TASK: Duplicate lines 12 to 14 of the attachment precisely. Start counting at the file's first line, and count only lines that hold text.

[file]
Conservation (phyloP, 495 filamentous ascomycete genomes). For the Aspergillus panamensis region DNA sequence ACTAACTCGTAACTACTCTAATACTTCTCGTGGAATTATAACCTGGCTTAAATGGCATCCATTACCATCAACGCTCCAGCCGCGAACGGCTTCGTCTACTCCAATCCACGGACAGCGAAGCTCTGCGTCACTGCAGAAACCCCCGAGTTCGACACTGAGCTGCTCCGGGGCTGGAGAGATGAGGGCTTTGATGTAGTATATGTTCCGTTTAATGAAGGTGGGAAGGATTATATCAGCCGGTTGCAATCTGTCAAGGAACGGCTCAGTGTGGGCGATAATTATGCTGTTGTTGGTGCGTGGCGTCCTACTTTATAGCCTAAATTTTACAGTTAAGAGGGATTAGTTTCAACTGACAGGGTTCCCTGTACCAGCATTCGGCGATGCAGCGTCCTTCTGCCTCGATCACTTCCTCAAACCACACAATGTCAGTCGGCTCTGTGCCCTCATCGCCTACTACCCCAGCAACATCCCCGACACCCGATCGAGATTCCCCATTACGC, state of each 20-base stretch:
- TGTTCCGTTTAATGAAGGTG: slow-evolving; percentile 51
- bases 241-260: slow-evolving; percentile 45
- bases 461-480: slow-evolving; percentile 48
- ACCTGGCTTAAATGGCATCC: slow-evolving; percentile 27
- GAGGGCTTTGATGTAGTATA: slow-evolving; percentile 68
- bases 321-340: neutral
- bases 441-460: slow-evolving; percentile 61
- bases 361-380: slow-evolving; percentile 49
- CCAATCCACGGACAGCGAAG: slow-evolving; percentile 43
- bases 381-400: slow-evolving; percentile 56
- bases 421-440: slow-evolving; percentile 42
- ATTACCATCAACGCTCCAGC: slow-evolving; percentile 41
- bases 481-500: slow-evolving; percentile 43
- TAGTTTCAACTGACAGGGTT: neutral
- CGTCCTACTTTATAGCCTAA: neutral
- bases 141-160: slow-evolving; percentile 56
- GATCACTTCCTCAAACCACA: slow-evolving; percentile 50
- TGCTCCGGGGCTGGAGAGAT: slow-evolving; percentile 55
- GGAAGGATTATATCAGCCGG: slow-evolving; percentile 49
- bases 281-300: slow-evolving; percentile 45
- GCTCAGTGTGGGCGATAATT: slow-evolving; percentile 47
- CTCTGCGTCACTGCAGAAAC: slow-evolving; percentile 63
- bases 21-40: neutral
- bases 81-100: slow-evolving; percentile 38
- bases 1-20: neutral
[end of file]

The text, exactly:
- bases 421-440: slow-evolving; percentile 42
- ATTACCATCAACGCTCCAGC: slow-evolving; percentile 41
- bases 481-500: slow-evolving; percentile 43